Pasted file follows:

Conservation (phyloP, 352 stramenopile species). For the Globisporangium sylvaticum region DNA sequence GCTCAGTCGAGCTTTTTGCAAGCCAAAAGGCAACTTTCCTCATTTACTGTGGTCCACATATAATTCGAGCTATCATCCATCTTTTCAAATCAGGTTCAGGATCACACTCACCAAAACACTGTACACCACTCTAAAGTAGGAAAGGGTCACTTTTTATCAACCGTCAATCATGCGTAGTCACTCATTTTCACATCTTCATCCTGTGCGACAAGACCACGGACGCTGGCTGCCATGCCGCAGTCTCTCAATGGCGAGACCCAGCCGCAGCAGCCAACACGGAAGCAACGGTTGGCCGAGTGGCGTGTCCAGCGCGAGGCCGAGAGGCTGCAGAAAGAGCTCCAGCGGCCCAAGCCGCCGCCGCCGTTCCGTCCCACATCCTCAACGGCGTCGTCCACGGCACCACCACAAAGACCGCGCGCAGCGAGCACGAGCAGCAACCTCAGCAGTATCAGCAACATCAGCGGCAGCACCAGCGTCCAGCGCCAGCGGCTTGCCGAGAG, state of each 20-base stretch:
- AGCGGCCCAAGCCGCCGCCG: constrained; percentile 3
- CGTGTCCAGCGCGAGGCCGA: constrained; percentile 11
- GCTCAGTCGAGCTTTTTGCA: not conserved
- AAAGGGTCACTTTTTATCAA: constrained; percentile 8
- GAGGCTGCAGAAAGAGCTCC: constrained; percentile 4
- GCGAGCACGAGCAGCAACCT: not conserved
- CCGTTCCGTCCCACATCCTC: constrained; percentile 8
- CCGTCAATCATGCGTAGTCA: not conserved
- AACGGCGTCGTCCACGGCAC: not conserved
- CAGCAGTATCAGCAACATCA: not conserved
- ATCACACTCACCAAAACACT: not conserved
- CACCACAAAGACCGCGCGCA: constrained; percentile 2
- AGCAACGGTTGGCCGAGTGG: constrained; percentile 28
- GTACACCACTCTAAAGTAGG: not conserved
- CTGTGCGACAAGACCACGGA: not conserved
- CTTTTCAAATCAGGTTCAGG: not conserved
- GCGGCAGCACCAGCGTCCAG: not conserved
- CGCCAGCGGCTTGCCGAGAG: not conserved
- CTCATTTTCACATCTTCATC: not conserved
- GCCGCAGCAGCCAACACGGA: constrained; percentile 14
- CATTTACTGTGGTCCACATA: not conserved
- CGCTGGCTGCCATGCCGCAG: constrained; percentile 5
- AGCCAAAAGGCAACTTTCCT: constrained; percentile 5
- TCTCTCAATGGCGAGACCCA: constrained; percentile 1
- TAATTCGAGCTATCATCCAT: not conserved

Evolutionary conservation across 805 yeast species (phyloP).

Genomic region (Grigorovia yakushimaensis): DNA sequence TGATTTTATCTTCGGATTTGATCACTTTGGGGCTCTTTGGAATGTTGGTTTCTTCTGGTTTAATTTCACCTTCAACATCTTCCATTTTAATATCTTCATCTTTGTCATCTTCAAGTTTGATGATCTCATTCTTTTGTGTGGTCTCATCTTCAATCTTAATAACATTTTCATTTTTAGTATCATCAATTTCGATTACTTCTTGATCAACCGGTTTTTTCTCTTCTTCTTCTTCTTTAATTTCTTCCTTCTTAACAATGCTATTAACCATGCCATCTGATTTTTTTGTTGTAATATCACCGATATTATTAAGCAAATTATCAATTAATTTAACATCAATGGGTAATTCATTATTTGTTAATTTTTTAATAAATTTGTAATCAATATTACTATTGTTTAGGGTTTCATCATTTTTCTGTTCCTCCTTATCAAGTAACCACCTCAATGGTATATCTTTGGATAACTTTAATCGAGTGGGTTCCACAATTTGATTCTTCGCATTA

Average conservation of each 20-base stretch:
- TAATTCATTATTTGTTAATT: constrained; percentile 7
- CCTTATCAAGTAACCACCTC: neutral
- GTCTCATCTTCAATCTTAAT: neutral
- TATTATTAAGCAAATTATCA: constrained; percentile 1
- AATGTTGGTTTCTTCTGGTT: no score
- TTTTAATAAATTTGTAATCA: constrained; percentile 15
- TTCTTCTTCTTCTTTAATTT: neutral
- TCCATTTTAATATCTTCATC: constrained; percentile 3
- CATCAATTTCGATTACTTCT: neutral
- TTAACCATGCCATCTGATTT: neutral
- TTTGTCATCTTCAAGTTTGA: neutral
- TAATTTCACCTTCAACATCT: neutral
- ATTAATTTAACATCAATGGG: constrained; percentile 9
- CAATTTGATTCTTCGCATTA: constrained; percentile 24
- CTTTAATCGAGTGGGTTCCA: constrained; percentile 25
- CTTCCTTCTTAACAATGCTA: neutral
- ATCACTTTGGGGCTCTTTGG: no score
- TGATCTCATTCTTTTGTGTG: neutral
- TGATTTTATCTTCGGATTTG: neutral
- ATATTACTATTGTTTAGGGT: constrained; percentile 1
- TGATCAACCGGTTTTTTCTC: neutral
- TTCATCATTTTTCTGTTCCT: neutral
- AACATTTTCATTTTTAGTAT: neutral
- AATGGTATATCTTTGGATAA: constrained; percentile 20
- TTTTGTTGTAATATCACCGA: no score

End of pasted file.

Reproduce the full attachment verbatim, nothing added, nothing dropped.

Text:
Conservation (phyloP, 352 stramenopile species). For the Globisporangium sylvaticum region DNA sequence GCTCAGTCGAGCTTTTTGCAAGCCAAAAGGCAACTTTCCTCATTTACTGTGGTCCACATATAATTCGAGCTATCATCCATCTTTTCAAATCAGGTTCAGGATCACACTCACCAAAACACTGTACACCACTCTAAAGTAGGAAAGGGTCACTTTTTATCAACCGTCAATCATGCGTAGTCACTCATTTTCACATCTTCATCCTGTGCGACAAGACCACGGACGCTGGCTGCCATGCCGCAGTCTCTCAATGGCGAGACCCAGCCGCAGCAGCCAACACGGAAGCAACGGTTGGCCGAGTGGCGTGTCCAGCGCGAGGCCGAGAGGCTGCAGAAAGAGCTCCAGCGGCCCAAGCCGCCGCCGCCGTTCCGTCCCACATCCTCAACGGCGTCGTCCACGGCACCACCACAAAGACCGCGCGCAGCGAGCACGAGCAGCAACCTCAGCAGTATCAGCAACATCAGCGGCAGCACCAGCGTCCAGCGCCAGCGGCTTGCCGAGAG, state of each 20-base stretch:
- AGCGGCCCAAGCCGCCGCCG: constrained; percentile 3
- CGTGTCCAGCGCGAGGCCGA: constrained; percentile 11
- GCTCAGTCGAGCTTTTTGCA: not conserved
- AAAGGGTCACTTTTTATCAA: constrained; percentile 8
- GAGGCTGCAGAAAGAGCTCC: constrained; percentile 4
- GCGAGCACGAGCAGCAACCT: not conserved
- CCGTTCCGTCCCACATCCTC: constrained; percentile 8
- CCGTCAATCATGCGTAGTCA: not conserved
- AACGGCGTCGTCCACGGCAC: not conserved
- CAGCAGTATCAGCAACATCA: not conserved
- ATCACACTCACCAAAACACT: not conserved
- CACCACAAAGACCGCGCGCA: constrained; percentile 2
- AGCAACGGTTGGCCGAGTGG: constrained; percentile 28
- GTACACCACTCTAAAGTAGG: not conserved
- CTGTGCGACAAGACCACGGA: not conserved
- CTTTTCAAATCAGGTTCAGG: not conserved
- GCGGCAGCACCAGCGTCCAG: not conserved
- CGCCAGCGGCTTGCCGAGAG: not conserved
- CTCATTTTCACATCTTCATC: not conserved
- GCCGCAGCAGCCAACACGGA: constrained; percentile 14
- CATTTACTGTGGTCCACATA: not conserved
- CGCTGGCTGCCATGCCGCAG: constrained; percentile 5
- AGCCAAAAGGCAACTTTCCT: constrained; percentile 5
- TCTCTCAATGGCGAGACCCA: constrained; percentile 1
- TAATTCGAGCTATCATCCAT: not conserved

Evolutionary conservation across 805 yeast species (phyloP).

Genomic region (Grigorovia yakushimaensis): DNA sequence TGATTTTATCTTCGGATTTGATCACTTTGGGGCTCTTTGGAATGTTGGTTTCTTCTGGTTTAATTTCACCTTCAACATCTTCCATTTTAATATCTTCATCTTTGTCATCTTCAAGTTTGATGATCTCATTCTTTTGTGTGGTCTCATCTTCAATCTTAATAACATTTTCATTTTTAGTATCATCAATTTCGATTACTTCTTGATCAACCGGTTTTTTCTCTTCTTCTTCTTCTTTAATTTCTTCCTTCTTAACAATGCTATTAACCATGCCATCTGATTTTTTTGTTGTAATATCACCGATATTATTAAGCAAATTATCAATTAATTTAACATCAATGGGTAATTCATTATTTGTTAATTTTTTAATAAATTTGTAATCAATATTACTATTGTTTAGGGTTTCATCATTTTTCTGTTCCTCCTTATCAAGTAACCACCTCAATGGTATATCTTTGGATAACTTTAATCGAGTGGGTTCCACAATTTGATTCTTCGCATTA

Average conservation of each 20-base stretch:
- TAATTCATTATTTGTTAATT: constrained; percentile 7
- CCTTATCAAGTAACCACCTC: neutral
- GTCTCATCTTCAATCTTAAT: neutral
- TATTATTAAGCAAATTATCA: constrained; percentile 1
- AATGTTGGTTTCTTCTGGTT: no score
- TTTTAATAAATTTGTAATCA: constrained; percentile 15
- TTCTTCTTCTTCTTTAATTT: neutral
- TCCATTTTAATATCTTCATC: constrained; percentile 3
- CATCAATTTCGATTACTTCT: neutral
- TTAACCATGCCATCTGATTT: neutral
- TTTGTCATCTTCAAGTTTGA: neutral
- TAATTTCACCTTCAACATCT: neutral
- ATTAATTTAACATCAATGGG: constrained; percentile 9
- CAATTTGATTCTTCGCATTA: constrained; percentile 24
- CTTTAATCGAGTGGGTTCCA: constrained; percentile 25
- CTTCCTTCTTAACAATGCTA: neutral
- ATCACTTTGGGGCTCTTTGG: no score
- TGATCTCATTCTTTTGTGTG: neutral
- TGATTTTATCTTCGGATTTG: neutral
- ATATTACTATTGTTTAGGGT: constrained; percentile 1
- TGATCAACCGGTTTTTTCTC: neutral
- TTCATCATTTTTCTGTTCCT: neutral
- AACATTTTCATTTTTAGTAT: neutral
- AATGGTATATCTTTGGATAA: constrained; percentile 20
- TTTTGTTGTAATATCACCGA: no score